14.09.2021 Big data has changed the way we manage and analyze data in the healthcare industry. Using modern big data techniques can lead to better patient care, an improvement of the quality of life of patients, offer better predictions for difficult to diagnose diseases, and more. For such solutions to work, however, sensitive patient data often need to be collected and analyzed.
ReHyb aims at the development of an adaptive, personalized, assist-as-needed device which maximizes training efficiency during home-based rehabilitation and supports patients during their activities of daily living. Several of the project objectives require the collection of personal data from users during their daily life with the use of several sensors embedded in their personal as well as in their living space. For a project with such massive personal data collection to work, it needs to abide by local and international laws and regulations.
In Europe, GDPR provides a framework within which solutions dealing with personal data from patients in the European Union need to operate on. GDPR provides data owners with certain rights that need to be respected by any solution wishing to collect personal data. It also provides a set of rules on which personal data collection is permitted. It would make sense to think that GDPR will make the use of personal data by any such project very difficult thereby reducing incentives for private organizations to invest effort and resources in building new solutions which could lead to a decrease in medical innovation for the sake of privacy.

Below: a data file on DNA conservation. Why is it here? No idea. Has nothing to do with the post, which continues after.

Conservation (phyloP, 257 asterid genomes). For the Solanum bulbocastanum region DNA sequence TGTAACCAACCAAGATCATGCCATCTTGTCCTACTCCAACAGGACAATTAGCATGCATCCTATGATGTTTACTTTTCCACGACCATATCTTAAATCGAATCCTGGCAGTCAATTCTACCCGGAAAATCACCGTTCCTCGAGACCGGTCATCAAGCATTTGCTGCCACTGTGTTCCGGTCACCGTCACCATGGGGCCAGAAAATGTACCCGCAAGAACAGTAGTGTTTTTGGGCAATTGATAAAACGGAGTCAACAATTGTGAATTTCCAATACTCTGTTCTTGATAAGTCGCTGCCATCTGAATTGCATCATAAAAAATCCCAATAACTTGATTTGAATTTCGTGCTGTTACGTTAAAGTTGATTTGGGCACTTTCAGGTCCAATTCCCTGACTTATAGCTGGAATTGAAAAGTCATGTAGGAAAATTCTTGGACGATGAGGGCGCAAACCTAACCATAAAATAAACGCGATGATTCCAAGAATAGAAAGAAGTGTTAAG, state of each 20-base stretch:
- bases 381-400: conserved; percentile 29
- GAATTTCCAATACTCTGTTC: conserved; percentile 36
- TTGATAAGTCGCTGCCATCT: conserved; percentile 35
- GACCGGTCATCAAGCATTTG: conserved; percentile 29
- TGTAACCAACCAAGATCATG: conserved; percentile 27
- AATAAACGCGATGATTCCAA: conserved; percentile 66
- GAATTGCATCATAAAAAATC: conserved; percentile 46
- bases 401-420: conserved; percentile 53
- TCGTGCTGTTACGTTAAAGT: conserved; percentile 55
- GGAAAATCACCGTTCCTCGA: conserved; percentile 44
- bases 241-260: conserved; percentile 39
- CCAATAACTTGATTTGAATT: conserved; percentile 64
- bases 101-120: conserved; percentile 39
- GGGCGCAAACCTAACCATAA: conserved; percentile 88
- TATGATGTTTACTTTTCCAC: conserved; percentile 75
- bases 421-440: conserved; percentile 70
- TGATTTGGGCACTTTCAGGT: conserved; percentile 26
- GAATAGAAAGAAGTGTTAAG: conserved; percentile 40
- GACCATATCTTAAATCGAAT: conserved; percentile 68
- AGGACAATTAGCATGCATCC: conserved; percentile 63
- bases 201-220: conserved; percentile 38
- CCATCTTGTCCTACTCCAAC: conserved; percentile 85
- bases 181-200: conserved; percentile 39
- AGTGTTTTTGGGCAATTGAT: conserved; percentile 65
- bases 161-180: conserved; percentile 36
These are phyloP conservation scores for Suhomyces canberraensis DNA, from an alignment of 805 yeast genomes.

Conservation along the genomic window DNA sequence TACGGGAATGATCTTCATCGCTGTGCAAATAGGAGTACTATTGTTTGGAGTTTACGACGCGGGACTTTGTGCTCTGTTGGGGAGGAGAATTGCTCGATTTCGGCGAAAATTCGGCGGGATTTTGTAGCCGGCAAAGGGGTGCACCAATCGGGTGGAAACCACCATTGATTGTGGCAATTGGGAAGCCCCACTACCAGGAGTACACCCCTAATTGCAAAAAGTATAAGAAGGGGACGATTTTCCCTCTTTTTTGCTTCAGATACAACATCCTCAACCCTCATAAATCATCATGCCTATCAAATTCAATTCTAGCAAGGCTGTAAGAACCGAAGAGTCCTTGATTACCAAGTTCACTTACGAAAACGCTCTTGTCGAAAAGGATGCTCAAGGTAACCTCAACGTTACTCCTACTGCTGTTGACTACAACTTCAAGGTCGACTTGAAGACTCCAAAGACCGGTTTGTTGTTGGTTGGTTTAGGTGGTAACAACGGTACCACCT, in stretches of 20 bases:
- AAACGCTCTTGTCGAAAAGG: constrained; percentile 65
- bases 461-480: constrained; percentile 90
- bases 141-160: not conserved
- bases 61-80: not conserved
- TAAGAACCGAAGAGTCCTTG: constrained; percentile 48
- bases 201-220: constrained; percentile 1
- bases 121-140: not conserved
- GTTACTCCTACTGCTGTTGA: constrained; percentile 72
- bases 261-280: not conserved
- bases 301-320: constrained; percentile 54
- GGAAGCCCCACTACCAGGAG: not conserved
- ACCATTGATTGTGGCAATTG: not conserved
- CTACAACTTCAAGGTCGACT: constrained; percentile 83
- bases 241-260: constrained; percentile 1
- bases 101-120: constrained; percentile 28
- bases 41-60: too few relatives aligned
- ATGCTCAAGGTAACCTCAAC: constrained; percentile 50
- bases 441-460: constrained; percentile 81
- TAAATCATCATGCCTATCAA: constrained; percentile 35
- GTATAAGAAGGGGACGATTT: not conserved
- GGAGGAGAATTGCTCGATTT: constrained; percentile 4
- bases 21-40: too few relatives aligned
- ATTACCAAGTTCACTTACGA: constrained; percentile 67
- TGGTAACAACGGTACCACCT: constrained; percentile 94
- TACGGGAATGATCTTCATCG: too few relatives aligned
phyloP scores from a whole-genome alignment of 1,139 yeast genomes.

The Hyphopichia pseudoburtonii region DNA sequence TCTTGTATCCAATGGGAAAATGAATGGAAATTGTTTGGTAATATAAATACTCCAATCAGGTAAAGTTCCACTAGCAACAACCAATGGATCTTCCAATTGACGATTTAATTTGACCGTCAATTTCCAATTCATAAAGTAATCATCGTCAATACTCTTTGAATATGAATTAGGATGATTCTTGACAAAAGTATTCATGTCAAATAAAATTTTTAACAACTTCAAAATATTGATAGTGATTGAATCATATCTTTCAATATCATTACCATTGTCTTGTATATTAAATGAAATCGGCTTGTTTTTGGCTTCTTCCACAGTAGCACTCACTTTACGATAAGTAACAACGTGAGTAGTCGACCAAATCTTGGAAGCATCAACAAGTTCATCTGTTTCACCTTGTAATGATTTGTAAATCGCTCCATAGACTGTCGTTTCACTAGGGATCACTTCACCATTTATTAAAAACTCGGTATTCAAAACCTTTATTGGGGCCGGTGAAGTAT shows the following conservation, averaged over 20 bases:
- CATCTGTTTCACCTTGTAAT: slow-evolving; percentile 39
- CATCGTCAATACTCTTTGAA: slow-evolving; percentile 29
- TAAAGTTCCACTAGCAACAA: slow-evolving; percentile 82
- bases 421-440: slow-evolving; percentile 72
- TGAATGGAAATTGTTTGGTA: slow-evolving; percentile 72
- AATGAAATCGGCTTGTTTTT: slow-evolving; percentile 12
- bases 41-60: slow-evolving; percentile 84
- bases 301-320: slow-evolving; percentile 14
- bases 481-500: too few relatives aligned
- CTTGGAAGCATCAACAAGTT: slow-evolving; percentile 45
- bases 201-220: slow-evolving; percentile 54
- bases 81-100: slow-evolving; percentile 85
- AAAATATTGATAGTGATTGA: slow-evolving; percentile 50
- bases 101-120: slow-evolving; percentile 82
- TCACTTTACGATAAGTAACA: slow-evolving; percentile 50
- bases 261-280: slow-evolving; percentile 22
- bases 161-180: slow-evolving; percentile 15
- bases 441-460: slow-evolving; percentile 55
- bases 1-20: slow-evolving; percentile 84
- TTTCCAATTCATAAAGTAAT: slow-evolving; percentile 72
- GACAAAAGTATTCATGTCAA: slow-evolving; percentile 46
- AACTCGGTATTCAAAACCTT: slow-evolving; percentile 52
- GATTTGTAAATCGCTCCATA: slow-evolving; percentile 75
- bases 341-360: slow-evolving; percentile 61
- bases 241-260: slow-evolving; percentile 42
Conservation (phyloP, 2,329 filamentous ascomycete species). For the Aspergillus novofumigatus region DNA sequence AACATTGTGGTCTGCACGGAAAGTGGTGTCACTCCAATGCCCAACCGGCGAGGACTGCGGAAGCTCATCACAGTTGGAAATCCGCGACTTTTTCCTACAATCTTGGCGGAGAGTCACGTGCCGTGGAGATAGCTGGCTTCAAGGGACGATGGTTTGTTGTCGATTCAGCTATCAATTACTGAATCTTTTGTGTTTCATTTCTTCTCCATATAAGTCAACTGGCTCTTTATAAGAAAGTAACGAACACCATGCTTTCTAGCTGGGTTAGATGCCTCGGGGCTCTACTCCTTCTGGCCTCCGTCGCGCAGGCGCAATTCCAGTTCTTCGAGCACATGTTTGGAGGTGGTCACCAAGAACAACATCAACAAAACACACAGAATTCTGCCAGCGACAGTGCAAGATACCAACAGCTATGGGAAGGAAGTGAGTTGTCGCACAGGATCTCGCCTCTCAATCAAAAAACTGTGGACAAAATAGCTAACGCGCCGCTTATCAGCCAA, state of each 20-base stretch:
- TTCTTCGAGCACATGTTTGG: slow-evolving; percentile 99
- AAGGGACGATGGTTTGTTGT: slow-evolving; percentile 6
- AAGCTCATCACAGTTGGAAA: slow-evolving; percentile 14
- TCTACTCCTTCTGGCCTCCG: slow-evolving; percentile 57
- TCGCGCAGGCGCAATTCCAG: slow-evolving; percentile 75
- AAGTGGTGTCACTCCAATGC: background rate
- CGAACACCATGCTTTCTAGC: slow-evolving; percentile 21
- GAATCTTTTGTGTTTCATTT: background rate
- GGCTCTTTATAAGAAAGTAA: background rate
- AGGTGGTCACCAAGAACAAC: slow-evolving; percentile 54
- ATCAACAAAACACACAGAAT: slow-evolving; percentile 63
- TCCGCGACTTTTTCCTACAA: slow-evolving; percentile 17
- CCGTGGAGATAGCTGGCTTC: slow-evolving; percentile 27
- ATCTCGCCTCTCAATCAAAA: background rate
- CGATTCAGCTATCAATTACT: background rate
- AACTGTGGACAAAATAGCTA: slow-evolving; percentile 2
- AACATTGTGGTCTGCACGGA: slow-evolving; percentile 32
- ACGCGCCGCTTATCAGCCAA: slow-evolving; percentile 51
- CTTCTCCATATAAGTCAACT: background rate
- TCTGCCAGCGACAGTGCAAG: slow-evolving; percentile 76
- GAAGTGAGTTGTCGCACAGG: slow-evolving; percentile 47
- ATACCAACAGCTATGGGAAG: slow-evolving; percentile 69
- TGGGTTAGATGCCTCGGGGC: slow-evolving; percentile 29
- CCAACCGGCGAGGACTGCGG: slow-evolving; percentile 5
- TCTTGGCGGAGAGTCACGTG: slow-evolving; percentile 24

This, however, does not need to be the case. GDPR consolidates data protection in one regulation making it easier for projects to protect their user’s privacy. Moreover, it encourages projects such as ReHyb to take a privacy by design and by default approach when developing their solutions. Data protection can no longer be an afterthought and its core to the system itself. Additionally, by making projects more “privacy forward”, end-users are more encouraged to participate and provide their sensitive data since they are given assurances that their personal data will be protected, and they will be able to remove them if they so wish. This increase in participation can lead to a better product which in turn benefits the patients with more accurate results.
In ReHyb, we employ a privacy-by-design approach from the beginning of the project. We have developed an Ethico-legal framework within which the project will operate. We have identified ethical and legal requirements which need to be followed for the protection of patient safety, the security, and transparency of personal data processing and privacy. We have developed data sharing agreements between the different project partners, as well as informed consent forms, that will be distributed to potential participants where we outline the personal data which will be collected and their different uses. Finally, we are exploring relevant data protection and ethical standards to align the project in addition to compliance with the GDPR.
While compliance to GDPR may seem to be an additional hurdle to cross for projects with high demands in personal data collection, the assurances it can provide to data owners and patients about the safety of their personal data can lead to higher user participation and as such better results. Projects such as ReHyb can benefit by employing a privacy-first approach to data collection.